Humor alters the chemical makeup of the brain so a child’s ability to focus and retain information increases. Humor enhances creativity and imaginative thinking so that children can test new things in a fun way. Students appreciate a teacher who understands the use of humor as a lighter side of learning. Laughing stimulates both sides of the brain. People get the message quicker and remember it longer.

As one expert puts it, “Humor helps people to relax and makes them more receptive to new thoughts. The barriers go down, and people experience real learning.”

“I often teach seminars,” said another, “and my motto is, if you can’t have fun, why bother?”

“I use humor to assure my students that they are safe, and that I have a positive regard for them,” reports another teacher.

Still another teacher said, “I find the use of humor vital to the classroom and learning environments. I will often flash a cartoon on the overhead. I usually put a cartoon on my exams and I know humor enhances learning for my students.”

Speaking to a group of prospective teachers, an instructor said, “I would like all teacher candidates to be aware of using humor as a direct instructional technique. What we do in life is important, but I think we take ourselves far too seriously. I love watching young children having a good time. When you watch them in a class where the teacher is aloof and distant, you see some very defensive students. If the teacher is having a good time, however, the children are having a good time.”

Our culture often teaches that humor and laughter are a waste of time. “Don’t be silly,” a child may be told in class, or, “Why don’t you grow up?” “Can’t you be serious?”

Some teachers exclude humor from their curriculum because they consider their work too serious for humor. They are concerned that their students might see them as unprofessional or inappropriate. A medical professional responded to my question on humor: “Of all my patients, the ones I see who consistently exhibit no sense of humor at all are teachers.”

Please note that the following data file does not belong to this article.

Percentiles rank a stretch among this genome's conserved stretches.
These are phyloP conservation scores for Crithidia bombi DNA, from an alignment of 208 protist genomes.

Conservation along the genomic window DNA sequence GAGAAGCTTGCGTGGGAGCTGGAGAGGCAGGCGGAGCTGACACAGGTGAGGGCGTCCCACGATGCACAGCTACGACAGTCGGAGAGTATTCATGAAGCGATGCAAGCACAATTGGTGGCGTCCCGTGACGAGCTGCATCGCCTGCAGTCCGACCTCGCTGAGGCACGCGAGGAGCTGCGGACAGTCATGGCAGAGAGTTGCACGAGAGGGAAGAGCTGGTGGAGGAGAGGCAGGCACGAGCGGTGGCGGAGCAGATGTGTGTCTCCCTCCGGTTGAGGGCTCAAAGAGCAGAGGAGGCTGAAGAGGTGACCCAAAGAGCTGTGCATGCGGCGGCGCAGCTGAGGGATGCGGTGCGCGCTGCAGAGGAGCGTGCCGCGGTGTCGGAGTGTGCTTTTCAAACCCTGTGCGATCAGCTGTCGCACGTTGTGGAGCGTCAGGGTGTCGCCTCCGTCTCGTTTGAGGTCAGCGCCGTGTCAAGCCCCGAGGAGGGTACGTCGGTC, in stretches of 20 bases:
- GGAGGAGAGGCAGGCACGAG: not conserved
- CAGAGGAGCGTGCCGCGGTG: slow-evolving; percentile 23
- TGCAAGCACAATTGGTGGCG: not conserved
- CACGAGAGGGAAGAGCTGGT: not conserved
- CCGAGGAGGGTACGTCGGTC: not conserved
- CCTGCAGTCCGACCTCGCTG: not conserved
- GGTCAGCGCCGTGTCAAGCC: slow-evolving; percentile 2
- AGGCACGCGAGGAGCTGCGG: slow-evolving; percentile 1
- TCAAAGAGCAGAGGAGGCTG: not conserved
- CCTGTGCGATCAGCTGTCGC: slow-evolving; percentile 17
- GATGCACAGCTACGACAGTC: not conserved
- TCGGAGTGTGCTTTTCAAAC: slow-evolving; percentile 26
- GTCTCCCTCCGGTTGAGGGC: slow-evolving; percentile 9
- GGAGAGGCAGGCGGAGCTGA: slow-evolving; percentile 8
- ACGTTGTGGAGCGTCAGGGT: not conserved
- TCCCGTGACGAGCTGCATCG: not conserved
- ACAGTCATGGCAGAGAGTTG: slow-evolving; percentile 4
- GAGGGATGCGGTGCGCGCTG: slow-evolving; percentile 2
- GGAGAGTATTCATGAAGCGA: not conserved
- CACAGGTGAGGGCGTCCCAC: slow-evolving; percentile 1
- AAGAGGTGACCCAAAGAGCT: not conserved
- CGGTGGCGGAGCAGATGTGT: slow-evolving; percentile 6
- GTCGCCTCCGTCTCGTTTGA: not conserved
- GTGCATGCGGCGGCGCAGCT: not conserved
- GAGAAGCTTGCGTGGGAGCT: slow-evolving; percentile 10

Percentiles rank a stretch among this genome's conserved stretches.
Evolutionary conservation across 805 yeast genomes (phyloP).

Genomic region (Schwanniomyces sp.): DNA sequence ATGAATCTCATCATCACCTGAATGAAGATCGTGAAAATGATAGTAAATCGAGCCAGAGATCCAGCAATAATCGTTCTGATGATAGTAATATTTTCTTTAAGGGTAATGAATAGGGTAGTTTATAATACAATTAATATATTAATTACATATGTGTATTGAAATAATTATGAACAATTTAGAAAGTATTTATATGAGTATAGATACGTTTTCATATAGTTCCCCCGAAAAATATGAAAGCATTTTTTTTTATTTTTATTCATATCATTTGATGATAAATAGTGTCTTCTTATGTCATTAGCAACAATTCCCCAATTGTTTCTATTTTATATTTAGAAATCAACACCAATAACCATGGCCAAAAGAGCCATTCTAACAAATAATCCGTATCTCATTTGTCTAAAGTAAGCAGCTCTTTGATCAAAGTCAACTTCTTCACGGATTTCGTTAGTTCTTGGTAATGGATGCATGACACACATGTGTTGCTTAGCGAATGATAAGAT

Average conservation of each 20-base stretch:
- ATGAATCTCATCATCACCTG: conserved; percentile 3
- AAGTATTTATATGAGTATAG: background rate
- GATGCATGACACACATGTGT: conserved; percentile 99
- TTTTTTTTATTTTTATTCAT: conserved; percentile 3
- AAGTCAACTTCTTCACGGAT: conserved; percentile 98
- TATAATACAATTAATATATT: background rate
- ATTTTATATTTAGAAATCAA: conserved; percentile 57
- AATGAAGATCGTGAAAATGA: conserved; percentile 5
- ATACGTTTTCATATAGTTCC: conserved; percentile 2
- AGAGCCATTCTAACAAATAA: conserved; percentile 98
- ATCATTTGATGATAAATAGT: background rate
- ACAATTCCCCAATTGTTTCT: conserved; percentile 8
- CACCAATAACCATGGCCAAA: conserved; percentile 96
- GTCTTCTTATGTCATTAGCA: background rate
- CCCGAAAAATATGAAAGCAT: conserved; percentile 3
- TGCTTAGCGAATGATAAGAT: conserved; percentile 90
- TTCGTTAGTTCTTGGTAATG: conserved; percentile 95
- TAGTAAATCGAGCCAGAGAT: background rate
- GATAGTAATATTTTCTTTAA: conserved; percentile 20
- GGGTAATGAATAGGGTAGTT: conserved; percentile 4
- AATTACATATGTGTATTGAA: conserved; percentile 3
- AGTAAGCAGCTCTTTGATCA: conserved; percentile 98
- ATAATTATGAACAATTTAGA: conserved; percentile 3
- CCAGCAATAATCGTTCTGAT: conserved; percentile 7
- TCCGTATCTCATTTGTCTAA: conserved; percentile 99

I know that funny teachers are out there, and your work is to be applauded. Let this be an encouragement to begin exerting a positive attitude within your circle of influence so that in a few years, teachers using humor in the classroom will be the majority, not the exception. Your students will appreciate it.

The more our society has been directed toward left-brained activities―things logical and linear―the more we have lost sight of the fun and excitement in learning. To combat this, one teacher carried with him a “teaching toolbox” filled with different items he used to represent elements that were essential to learning. The wilder the image, the more likely his students were to remember the concept or fact he wanted them to learn.

It has been primarily experts outside the field of education who have championed the use of humor and its effects within their professions, noting the direct correlation between the physiological and psychological benefits associated with humor and laughter. And yet, all of these professions have their roots in the educational process.

Relating humor in the classroom is not so much an issue of what to teach but how to teach. Humor should be one of many tools used by the teacher. Students are more likely to listen to a teacher they find fun and interesting. They are more likely to feel comfortable in asking questions. Your students will want to be in your classes because of your style.

One teaching expert put it this way. “There is a direct connection between ‘Ha ha,’ and ‘Ah ha.’ And besides, students can’t laugh and snore at the same time.”

As we said in the beginning, publishers of middle grade fiction continue to ask for manuscripts that include a lot of humor. The reason is simple. Kids want to read them.


Terror at Wolf Lake